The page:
Owners of estates and titles in the peerages of England, Scotland and Ireland were more, rather than less, likely than ordinary people to experience dramatic and gruesome deaths, and certainly more likely to have them recorded.
This study, drawing on the pages of The Complete Peerage, describes some 7,000 such deaths, revealing when, where and how they occurred and how they were commemorated.
In the Middle Ages, war, execution, imprisonment, plague, poison and sheer misfortune brought an end to many noble lives. In the sixteenth century, wars, executions and murders continued to take their toll alongside ‘affrays’ or ‘skirmishes’, so often blamed for deaths in Scotland and Ireland, and ill-health in amazing variety.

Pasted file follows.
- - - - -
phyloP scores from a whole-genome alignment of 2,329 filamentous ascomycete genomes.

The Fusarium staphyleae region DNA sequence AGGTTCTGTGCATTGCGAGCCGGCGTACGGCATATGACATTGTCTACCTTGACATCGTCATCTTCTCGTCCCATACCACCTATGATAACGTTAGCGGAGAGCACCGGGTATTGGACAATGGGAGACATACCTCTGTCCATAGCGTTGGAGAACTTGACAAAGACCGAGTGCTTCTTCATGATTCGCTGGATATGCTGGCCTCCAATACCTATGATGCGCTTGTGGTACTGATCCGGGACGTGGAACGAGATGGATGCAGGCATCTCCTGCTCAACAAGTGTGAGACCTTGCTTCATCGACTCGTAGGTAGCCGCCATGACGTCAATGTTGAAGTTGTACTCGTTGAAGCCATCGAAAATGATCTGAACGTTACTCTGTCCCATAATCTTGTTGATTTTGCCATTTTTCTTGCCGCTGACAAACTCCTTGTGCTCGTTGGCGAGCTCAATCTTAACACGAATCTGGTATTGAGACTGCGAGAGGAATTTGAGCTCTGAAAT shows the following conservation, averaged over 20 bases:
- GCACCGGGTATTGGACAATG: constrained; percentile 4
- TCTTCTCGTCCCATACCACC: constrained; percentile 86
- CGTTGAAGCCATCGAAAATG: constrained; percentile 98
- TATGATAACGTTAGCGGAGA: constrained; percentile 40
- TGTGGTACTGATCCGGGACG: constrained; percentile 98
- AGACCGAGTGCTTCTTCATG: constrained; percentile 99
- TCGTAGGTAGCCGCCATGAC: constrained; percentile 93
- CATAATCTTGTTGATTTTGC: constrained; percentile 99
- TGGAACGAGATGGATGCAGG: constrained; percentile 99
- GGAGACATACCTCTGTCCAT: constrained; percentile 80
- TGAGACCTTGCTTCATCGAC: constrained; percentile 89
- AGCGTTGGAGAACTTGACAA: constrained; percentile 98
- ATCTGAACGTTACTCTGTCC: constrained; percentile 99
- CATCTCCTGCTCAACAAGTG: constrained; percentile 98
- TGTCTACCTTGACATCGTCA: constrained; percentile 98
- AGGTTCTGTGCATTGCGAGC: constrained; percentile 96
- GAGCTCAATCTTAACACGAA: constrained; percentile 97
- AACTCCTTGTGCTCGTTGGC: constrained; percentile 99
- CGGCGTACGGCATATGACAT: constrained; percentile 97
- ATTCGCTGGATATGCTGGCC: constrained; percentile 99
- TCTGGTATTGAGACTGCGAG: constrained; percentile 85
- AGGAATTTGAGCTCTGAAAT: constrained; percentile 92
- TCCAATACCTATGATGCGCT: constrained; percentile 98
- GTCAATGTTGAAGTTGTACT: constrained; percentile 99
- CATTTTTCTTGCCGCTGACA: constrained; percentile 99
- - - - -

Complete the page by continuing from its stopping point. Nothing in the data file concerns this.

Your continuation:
Wars at home, at sea and abroad were fatal for many in the seventeenth century. However, in the eighteenth century, death from too much food or drink was much more common.
Also, death was more likely to be encountered in fashionable mansions in London’s West End than in ancestral castles.
And in the nineteenth century, death came in remarkable places and sometimes in the most suspicious circumstances...
|FORMAT||234 x 156 mm|
|PUBLICATION DATE||29 November 2018|